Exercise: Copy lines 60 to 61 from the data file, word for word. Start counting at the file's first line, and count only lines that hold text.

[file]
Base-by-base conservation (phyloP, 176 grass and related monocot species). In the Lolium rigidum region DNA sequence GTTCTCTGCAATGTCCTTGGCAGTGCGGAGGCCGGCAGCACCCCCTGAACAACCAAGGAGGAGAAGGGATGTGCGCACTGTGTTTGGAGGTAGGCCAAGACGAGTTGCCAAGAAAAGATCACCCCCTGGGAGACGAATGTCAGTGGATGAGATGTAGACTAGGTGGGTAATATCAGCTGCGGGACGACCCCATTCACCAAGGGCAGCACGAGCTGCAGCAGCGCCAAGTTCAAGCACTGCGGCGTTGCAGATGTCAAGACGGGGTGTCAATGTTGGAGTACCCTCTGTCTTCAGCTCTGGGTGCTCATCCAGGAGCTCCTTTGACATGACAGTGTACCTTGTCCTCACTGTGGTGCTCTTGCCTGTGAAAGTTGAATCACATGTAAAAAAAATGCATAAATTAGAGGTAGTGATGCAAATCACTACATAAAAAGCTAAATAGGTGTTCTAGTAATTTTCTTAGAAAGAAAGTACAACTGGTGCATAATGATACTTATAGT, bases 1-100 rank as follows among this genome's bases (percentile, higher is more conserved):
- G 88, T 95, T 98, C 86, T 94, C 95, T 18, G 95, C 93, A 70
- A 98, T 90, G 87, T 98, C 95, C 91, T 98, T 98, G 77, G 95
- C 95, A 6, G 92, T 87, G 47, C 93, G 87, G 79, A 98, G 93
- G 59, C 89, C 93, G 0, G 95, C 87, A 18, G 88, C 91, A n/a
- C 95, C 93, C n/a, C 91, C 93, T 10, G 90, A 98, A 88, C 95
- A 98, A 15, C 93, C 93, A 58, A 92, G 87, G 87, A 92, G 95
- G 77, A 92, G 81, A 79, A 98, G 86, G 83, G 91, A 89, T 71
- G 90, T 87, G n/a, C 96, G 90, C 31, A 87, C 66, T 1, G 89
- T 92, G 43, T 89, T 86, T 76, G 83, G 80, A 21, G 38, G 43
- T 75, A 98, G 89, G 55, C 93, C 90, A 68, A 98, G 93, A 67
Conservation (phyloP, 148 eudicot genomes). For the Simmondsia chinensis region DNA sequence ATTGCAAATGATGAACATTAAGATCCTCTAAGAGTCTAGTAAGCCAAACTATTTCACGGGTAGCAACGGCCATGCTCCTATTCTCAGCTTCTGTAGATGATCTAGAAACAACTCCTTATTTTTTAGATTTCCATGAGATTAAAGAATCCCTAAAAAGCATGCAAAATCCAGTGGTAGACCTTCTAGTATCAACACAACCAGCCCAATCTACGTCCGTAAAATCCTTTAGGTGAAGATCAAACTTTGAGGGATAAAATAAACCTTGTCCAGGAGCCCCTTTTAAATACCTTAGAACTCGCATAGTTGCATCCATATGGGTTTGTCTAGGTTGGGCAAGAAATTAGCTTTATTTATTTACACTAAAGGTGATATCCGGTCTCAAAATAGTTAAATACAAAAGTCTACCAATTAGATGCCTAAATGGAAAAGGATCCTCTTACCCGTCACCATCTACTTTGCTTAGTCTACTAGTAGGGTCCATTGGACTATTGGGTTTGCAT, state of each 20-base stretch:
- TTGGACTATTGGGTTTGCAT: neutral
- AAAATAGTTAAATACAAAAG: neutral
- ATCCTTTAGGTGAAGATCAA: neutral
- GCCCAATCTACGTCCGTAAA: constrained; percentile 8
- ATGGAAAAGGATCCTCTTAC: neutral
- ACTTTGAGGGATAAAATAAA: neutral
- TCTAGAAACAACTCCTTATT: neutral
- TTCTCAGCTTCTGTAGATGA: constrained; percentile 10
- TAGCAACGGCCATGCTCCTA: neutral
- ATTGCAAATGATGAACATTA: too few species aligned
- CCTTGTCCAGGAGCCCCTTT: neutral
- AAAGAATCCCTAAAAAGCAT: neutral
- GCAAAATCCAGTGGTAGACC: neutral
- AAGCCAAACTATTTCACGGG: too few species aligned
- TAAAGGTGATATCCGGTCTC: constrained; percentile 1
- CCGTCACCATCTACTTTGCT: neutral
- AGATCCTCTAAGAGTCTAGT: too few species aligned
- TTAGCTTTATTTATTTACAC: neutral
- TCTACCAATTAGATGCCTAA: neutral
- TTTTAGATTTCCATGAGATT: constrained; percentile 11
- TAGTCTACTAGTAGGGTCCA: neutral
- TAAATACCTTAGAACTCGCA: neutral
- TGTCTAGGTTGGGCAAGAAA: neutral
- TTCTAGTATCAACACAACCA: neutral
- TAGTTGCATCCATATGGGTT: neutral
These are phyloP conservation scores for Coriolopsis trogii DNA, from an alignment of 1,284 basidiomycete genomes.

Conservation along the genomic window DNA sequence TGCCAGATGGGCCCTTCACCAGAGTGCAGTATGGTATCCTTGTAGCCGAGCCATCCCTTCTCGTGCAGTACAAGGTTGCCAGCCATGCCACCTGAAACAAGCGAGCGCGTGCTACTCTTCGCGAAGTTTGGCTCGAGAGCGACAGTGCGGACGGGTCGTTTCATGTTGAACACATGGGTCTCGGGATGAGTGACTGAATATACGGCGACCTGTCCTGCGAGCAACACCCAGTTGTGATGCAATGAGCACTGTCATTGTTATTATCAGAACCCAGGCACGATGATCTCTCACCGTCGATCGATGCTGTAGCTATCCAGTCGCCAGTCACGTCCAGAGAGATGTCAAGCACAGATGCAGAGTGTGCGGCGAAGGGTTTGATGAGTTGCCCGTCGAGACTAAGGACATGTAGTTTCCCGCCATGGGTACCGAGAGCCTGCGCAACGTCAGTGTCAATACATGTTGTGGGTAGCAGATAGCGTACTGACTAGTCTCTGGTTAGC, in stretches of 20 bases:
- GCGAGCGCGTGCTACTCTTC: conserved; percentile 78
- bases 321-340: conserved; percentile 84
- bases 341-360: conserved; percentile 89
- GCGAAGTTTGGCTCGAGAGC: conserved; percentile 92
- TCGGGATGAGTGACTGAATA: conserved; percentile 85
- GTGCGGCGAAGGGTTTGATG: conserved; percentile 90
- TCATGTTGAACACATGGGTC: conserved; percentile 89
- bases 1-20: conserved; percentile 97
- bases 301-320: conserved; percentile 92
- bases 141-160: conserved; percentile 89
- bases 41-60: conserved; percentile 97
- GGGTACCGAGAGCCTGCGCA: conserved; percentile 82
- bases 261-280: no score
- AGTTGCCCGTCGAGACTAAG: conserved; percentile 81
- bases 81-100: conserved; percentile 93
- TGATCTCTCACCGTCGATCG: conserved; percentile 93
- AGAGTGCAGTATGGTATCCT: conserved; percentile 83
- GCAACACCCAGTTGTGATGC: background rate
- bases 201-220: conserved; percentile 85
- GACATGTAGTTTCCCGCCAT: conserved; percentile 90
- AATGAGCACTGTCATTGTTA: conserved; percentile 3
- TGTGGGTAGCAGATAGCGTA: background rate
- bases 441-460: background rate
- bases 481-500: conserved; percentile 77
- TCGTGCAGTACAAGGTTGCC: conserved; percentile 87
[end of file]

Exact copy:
- AATGAGCACTGTCATTGTTA: conserved; percentile 3
- TGTGGGTAGCAGATAGCGTA: background rate